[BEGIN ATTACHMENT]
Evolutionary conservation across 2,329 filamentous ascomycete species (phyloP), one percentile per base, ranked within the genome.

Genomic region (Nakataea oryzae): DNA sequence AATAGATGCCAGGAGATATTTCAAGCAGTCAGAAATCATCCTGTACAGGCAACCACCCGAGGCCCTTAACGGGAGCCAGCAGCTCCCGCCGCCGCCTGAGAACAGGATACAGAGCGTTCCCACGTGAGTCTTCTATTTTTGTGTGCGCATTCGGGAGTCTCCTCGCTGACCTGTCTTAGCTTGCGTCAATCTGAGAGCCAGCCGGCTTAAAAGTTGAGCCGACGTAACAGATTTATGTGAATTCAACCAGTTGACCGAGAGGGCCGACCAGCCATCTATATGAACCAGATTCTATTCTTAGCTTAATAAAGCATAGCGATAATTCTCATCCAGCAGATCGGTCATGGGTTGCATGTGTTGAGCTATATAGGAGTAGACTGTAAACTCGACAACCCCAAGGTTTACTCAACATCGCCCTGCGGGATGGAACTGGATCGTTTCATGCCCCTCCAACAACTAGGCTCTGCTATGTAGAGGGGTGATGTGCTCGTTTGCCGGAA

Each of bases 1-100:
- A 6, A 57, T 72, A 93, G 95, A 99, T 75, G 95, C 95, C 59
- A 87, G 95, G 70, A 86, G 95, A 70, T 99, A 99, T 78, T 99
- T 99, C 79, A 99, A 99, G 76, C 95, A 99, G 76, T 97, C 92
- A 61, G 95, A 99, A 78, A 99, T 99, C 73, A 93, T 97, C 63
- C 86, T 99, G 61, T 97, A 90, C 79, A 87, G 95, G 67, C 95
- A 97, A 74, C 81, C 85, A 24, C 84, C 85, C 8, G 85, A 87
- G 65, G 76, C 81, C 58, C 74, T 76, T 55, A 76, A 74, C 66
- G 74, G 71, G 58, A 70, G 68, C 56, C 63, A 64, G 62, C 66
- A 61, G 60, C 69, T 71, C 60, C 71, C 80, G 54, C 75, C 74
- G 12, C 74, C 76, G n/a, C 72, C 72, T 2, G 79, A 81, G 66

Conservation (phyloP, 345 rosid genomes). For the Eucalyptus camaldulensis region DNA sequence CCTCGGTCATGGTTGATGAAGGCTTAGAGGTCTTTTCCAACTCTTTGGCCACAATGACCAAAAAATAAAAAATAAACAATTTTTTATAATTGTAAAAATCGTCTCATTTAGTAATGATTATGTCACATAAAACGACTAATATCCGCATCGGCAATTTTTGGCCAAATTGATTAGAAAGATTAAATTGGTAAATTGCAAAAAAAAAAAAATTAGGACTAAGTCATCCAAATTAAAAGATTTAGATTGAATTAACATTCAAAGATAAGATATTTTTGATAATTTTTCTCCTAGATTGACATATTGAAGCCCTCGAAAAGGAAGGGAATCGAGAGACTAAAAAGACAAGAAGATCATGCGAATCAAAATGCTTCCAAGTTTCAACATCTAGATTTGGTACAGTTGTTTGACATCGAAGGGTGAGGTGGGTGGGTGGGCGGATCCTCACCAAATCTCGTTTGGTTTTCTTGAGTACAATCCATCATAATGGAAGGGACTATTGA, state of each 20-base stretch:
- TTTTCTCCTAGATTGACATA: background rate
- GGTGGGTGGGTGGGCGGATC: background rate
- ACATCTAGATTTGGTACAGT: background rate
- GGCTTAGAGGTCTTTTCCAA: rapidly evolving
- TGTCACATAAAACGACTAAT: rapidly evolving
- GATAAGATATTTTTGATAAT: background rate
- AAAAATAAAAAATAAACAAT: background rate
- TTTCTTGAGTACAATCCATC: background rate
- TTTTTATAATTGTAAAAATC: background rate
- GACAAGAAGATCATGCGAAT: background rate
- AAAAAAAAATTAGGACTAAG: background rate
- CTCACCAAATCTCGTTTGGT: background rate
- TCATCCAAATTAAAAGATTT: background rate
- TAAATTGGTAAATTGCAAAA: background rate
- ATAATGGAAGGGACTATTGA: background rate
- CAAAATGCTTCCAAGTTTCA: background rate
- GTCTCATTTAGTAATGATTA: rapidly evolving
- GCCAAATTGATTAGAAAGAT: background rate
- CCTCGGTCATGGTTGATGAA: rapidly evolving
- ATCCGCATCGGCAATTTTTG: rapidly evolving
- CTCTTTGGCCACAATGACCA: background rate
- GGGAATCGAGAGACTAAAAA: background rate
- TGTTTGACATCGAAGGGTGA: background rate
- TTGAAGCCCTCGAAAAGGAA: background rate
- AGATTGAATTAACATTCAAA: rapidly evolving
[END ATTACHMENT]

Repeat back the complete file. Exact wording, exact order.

Evolutionary conservation across 2,329 filamentous ascomycete species (phyloP), one percentile per base, ranked within the genome.

Genomic region (Nakataea oryzae): DNA sequence AATAGATGCCAGGAGATATTTCAAGCAGTCAGAAATCATCCTGTACAGGCAACCACCCGAGGCCCTTAACGGGAGCCAGCAGCTCCCGCCGCCGCCTGAGAACAGGATACAGAGCGTTCCCACGTGAGTCTTCTATTTTTGTGTGCGCATTCGGGAGTCTCCTCGCTGACCTGTCTTAGCTTGCGTCAATCTGAGAGCCAGCCGGCTTAAAAGTTGAGCCGACGTAACAGATTTATGTGAATTCAACCAGTTGACCGAGAGGGCCGACCAGCCATCTATATGAACCAGATTCTATTCTTAGCTTAATAAAGCATAGCGATAATTCTCATCCAGCAGATCGGTCATGGGTTGCATGTGTTGAGCTATATAGGAGTAGACTGTAAACTCGACAACCCCAAGGTTTACTCAACATCGCCCTGCGGGATGGAACTGGATCGTTTCATGCCCCTCCAACAACTAGGCTCTGCTATGTAGAGGGGTGATGTGCTCGTTTGCCGGAA

Each of bases 1-100:
- A 6, A 57, T 72, A 93, G 95, A 99, T 75, G 95, C 95, C 59
- A 87, G 95, G 70, A 86, G 95, A 70, T 99, A 99, T 78, T 99
- T 99, C 79, A 99, A 99, G 76, C 95, A 99, G 76, T 97, C 92
- A 61, G 95, A 99, A 78, A 99, T 99, C 73, A 93, T 97, C 63
- C 86, T 99, G 61, T 97, A 90, C 79, A 87, G 95, G 67, C 95
- A 97, A 74, C 81, C 85, A 24, C 84, C 85, C 8, G 85, A 87
- G 65, G 76, C 81, C 58, C 74, T 76, T 55, A 76, A 74, C 66
- G 74, G 71, G 58, A 70, G 68, C 56, C 63, A 64, G 62, C 66
- A 61, G 60, C 69, T 71, C 60, C 71, C 80, G 54, C 75, C 74
- G 12, C 74, C 76, G n/a, C 72, C 72, T 2, G 79, A 81, G 66

Conservation (phyloP, 345 rosid genomes). For the Eucalyptus camaldulensis region DNA sequence CCTCGGTCATGGTTGATGAAGGCTTAGAGGTCTTTTCCAACTCTTTGGCCACAATGACCAAAAAATAAAAAATAAACAATTTTTTATAATTGTAAAAATCGTCTCATTTAGTAATGATTATGTCACATAAAACGACTAATATCCGCATCGGCAATTTTTGGCCAAATTGATTAGAAAGATTAAATTGGTAAATTGCAAAAAAAAAAAAATTAGGACTAAGTCATCCAAATTAAAAGATTTAGATTGAATTAACATTCAAAGATAAGATATTTTTGATAATTTTTCTCCTAGATTGACATATTGAAGCCCTCGAAAAGGAAGGGAATCGAGAGACTAAAAAGACAAGAAGATCATGCGAATCAAAATGCTTCCAAGTTTCAACATCTAGATTTGGTACAGTTGTTTGACATCGAAGGGTGAGGTGGGTGGGTGGGCGGATCCTCACCAAATCTCGTTTGGTTTTCTTGAGTACAATCCATCATAATGGAAGGGACTATTGA, state of each 20-base stretch:
- TTTTCTCCTAGATTGACATA: background rate
- GGTGGGTGGGTGGGCGGATC: background rate
- ACATCTAGATTTGGTACAGT: background rate
- GGCTTAGAGGTCTTTTCCAA: rapidly evolving
- TGTCACATAAAACGACTAAT: rapidly evolving
- GATAAGATATTTTTGATAAT: background rate
- AAAAATAAAAAATAAACAAT: background rate
- TTTCTTGAGTACAATCCATC: background rate
- TTTTTATAATTGTAAAAATC: background rate
- GACAAGAAGATCATGCGAAT: background rate
- AAAAAAAAATTAGGACTAAG: background rate
- CTCACCAAATCTCGTTTGGT: background rate
- TCATCCAAATTAAAAGATTT: background rate
- TAAATTGGTAAATTGCAAAA: background rate
- ATAATGGAAGGGACTATTGA: background rate
- CAAAATGCTTCCAAGTTTCA: background rate
- GTCTCATTTAGTAATGATTA: rapidly evolving
- GCCAAATTGATTAGAAAGAT: background rate
- CCTCGGTCATGGTTGATGAA: rapidly evolving
- ATCCGCATCGGCAATTTTTG: rapidly evolving
- CTCTTTGGCCACAATGACCA: background rate
- GGGAATCGAGAGACTAAAAA: background rate
- TGTTTGACATCGAAGGGTGA: background rate
- TTGAAGCCCTCGAAAAGGAA: background rate
- AGATTGAATTAACATTCAAA: rapidly evolving